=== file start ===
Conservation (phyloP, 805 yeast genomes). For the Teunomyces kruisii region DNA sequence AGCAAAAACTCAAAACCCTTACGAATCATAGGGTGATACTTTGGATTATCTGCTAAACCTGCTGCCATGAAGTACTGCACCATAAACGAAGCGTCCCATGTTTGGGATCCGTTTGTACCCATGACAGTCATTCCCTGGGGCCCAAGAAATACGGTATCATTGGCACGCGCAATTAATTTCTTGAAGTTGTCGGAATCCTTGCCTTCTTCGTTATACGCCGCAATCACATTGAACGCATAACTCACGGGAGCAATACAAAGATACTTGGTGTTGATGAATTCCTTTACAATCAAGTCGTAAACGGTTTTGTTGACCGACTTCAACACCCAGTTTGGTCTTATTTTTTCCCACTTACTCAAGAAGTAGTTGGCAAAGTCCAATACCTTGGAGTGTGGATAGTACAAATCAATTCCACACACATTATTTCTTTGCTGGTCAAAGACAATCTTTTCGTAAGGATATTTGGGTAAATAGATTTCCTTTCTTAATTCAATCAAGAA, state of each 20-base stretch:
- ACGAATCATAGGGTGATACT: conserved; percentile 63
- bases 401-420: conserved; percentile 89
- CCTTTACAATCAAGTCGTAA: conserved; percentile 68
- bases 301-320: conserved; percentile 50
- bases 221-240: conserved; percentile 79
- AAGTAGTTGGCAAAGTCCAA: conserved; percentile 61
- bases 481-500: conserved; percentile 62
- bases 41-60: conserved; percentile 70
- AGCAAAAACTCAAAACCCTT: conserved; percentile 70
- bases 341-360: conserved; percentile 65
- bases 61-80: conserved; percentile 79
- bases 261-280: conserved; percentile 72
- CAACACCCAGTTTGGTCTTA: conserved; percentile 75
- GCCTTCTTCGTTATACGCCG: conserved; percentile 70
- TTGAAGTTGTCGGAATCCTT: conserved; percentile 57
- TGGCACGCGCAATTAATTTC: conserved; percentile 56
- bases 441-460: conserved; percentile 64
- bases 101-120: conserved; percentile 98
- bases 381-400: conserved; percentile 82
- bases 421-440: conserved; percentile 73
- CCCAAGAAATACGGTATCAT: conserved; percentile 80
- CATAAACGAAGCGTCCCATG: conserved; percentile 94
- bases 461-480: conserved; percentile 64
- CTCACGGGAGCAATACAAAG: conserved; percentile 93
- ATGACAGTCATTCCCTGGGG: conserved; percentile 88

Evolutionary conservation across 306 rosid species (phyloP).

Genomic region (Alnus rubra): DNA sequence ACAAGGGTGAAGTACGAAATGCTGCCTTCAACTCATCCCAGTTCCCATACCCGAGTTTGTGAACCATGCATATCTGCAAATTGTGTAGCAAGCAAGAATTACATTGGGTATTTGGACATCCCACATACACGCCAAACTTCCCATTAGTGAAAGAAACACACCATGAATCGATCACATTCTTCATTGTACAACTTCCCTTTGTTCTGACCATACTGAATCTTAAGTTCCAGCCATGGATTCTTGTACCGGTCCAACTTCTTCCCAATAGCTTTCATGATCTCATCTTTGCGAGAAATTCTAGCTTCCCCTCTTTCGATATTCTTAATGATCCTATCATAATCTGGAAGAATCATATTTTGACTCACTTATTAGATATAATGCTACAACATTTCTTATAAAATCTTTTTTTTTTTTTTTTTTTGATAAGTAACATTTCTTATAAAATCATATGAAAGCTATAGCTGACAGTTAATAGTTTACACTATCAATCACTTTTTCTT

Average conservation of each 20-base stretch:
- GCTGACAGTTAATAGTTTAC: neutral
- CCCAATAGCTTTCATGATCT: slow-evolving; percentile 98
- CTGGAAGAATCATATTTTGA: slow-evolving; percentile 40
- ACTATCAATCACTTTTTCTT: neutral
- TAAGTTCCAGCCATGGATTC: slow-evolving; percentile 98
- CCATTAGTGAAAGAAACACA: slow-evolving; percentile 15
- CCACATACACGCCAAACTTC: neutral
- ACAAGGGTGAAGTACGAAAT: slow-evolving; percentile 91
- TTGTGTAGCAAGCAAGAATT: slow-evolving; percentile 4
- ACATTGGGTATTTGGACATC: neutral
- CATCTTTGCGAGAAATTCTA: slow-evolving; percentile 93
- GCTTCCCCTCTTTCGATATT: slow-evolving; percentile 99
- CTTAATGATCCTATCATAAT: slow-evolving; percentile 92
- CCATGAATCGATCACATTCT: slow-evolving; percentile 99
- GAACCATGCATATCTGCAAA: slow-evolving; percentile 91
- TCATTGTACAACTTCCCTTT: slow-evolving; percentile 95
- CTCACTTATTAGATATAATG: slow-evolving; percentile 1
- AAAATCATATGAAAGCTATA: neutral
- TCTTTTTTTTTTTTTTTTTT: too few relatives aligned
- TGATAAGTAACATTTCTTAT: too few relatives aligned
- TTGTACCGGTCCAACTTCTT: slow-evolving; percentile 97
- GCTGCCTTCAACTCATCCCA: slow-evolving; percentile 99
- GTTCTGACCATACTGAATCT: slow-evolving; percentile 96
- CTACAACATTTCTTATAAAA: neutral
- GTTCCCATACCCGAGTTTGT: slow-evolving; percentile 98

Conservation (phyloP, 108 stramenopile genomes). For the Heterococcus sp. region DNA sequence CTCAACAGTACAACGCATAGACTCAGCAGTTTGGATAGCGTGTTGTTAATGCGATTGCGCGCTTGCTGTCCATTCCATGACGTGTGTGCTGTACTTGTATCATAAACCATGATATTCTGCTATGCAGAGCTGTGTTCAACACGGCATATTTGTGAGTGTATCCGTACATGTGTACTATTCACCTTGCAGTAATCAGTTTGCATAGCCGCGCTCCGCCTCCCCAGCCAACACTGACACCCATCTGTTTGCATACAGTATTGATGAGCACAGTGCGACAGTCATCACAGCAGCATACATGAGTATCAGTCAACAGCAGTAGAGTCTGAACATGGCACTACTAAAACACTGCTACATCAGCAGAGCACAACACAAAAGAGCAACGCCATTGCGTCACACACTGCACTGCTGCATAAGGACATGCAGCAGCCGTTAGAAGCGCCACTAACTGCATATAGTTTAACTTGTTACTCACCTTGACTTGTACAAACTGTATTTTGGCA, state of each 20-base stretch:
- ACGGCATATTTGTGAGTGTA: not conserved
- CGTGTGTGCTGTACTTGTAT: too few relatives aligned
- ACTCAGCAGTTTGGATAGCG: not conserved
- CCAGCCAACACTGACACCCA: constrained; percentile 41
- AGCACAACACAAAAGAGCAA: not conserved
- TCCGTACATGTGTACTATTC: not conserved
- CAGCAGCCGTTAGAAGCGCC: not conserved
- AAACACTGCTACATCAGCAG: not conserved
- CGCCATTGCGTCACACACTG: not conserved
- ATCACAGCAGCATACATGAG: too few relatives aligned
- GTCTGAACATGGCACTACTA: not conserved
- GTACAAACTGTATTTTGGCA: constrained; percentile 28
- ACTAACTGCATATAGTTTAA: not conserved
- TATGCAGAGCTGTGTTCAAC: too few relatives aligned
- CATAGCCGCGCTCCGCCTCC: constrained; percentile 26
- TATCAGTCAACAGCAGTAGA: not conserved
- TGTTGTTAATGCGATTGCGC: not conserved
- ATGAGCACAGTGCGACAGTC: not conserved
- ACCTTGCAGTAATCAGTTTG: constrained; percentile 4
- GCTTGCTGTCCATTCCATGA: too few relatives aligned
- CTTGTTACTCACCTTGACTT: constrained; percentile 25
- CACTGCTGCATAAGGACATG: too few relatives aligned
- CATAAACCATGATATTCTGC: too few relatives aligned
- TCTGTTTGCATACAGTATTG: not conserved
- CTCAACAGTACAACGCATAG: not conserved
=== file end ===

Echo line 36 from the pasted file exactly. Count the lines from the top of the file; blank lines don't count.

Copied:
- CCACATACACGCCAAACTTC: neutral